The next meeting of the IFNC for this year will be hosted by Calgary’s Sikh Community on Wednesday, February 12th 2009 at the Sikh Society Gurdwara (Old Banff Coach Rd. & 81 St. SW) at 7:30pm.
The issue for discussion will be “Engaging our youth”
The theme for this year is: Issues Arising When Practising Your Faith in 21st Century Calgary
On January 18, 2009 the Ismaili Muslim Community hosted the Interfaith Network of Calgary at the Ismaili Jamatkhana and Centre.
The session was attended by 40 participants from the Christian, Hindu, Jewish, Sikh and Ismaili Muslim faith tradition.
Rev. Tom Melvin brought a group of youth from Deer Park United Church to attend this session as part of the requirement towards their Confirmation.
Jamil Kassam, an Ismaili Muslim scholar, talked about “Identity and Pluralism,” with reference to the Ismailis in Calgary.
The next meeting of the IFNC for this year will be hosted by Calgary’s Ismaili Muslim Community on Sunday, January 18th 2009 at the Ismaili Jamatkhana and Centre (1128 45th Ave. NE ) at 2:30pm.
The theme for this year is: Issues Arising When Practising Your Faith in 21st Century Calgary
From Almoonir Dewji’s blog. Visit the source to read congratulatory notes and welcome wishes from various inter-faith colleagues and individuals in Canada.
After 16 years, I get to welcome my Imam to my hometown (Calgary, Alberta, Canada) again.
His Highness Prince Karim Aga Khan is the 49th hereditary Imam of the Shia Imami Ismaili Muslims and a direct descendant of the Prophet Muhammad (peace be upon him and his family) through his cousin and son-in-law, Ali, the first Imam, and his wife Fatima, the Prophet’s daughter.
I look forward to his visit to Calgary to:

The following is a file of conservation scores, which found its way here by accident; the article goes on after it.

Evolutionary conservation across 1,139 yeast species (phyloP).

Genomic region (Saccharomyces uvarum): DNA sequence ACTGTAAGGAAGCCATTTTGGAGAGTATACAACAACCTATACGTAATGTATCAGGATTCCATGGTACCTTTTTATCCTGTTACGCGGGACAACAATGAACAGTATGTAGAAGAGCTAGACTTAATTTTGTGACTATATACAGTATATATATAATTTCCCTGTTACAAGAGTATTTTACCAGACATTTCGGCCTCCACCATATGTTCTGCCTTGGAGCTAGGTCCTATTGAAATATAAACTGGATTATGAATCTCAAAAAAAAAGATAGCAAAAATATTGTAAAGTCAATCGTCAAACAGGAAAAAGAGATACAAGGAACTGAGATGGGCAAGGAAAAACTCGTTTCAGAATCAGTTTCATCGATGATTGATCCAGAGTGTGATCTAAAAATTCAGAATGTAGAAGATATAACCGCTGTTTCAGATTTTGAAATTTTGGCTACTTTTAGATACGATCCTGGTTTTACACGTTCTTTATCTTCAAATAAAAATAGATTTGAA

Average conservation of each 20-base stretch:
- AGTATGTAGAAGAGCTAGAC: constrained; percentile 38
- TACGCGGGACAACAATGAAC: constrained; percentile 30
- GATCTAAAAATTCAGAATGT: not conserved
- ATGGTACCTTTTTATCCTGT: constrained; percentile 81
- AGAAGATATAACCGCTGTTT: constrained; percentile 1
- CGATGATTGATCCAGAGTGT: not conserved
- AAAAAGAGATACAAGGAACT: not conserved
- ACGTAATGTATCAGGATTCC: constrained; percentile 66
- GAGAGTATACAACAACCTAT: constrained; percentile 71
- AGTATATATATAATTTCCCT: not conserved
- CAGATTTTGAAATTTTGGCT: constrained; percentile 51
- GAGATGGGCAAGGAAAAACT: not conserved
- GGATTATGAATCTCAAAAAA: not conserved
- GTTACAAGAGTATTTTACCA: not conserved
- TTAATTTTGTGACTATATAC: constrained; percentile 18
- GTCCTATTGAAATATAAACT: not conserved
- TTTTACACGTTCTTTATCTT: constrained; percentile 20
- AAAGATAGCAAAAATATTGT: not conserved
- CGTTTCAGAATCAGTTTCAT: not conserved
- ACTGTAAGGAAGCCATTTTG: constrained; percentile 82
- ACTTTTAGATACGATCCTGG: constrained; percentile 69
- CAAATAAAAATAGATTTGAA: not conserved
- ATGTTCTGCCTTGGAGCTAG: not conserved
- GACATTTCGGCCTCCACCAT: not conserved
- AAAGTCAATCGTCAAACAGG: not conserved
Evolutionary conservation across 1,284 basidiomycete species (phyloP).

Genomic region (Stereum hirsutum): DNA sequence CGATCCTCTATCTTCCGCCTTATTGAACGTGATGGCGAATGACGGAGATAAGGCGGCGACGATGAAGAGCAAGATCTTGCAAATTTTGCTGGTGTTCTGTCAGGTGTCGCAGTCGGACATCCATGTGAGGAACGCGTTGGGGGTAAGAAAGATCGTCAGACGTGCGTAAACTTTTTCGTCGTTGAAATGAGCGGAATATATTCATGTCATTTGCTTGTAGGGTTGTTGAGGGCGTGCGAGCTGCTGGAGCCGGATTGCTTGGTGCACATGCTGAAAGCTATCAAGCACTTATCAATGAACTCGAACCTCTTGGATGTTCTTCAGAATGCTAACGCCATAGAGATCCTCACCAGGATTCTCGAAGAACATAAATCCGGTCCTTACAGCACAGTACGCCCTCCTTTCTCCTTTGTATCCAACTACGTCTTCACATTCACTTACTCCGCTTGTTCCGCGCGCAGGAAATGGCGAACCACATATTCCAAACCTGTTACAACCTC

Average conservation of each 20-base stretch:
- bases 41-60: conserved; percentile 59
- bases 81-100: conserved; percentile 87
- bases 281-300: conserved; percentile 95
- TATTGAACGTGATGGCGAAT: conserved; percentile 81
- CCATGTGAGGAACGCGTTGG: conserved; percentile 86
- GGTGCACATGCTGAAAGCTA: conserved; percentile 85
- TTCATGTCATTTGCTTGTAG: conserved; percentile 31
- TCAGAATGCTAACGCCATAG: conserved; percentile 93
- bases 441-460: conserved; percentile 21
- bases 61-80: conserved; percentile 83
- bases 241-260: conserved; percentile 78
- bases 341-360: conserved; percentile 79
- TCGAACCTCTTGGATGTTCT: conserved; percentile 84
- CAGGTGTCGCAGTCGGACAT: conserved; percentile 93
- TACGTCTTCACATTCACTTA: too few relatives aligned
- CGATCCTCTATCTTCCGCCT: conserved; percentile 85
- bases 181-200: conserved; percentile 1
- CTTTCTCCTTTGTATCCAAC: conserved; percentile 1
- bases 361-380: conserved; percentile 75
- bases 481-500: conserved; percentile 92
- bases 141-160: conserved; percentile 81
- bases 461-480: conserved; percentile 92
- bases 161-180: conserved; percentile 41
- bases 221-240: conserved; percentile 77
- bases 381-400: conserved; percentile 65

- accept the grace and blessings of the presence of a member of the Prophet’s family
- express my personal gratitude to him for dedicating his life in improving the quality of life of my family, the Ismaili community and all humanity
- listen to his guidance on how I can live a spritual-worldly balanced life and be a model Canadian and global citizen
It was heartening to receive many warm wishes from my interfaith colleagues when I shared with them the article in the Calgary Herald announcing his visit (see below).
From Almoonir Dewji’s blog:
Over the past two days I had the honour to host, at the Calgary Ismaili Jamatkhana and Centre, students from the World Religion Class at two Catholic High Schools: Father Lacombe High School, Calgary and St. Martin de Porres Senior High School, Airdrie.
The tours were organized as part of the Canadian Centre for Diversity‘s “Discover Religious Diversity: Full Day Guided Outing” program. The folllowing is a description of the program from their website:
Canada has a great diversity of faiths and religions but most of us are barely acquainted with them. So, in a single day, we take students to three houses of worship where they learn about the history, customs and traditions of each religion. Interactive questions and answer sessions are part of each visit and a brief concluding session led by Centre staff.
Calgarians will get a chance to view the Historic Cities exhibition, an initiative of the Aga Khan Trust for Culture, today when Calgary’s Ismaili Muslim community hosts its annual Stampede breakfast.
The dramatic collection of photographs and narrative text chronicles the work spearheaded by the Aga Khan in promoting the conservation and restoration of buildings and public spaces in historic cities throughout the Muslim world.
“It showcases some of the architectural marvels of Muslim civilizations, which are often not that well known in the West,” says Almoonir Dewji of the Calgary Ismaili community.
“And there’s certainly an economic development component, where the local population is involved in the restorations. It’s about bringing back pride in their history,” Dewji adds.
The Historic Cities projects include the Al-Azhar Park in Cairo, the Citadel of Aleppo and Masyaf in Syria, the Djingereyber Mosque in Mali, the Timur Shah Mausoleum in Kabul, Afghanistan, and Humayan’s Tomb in New Delhi, India.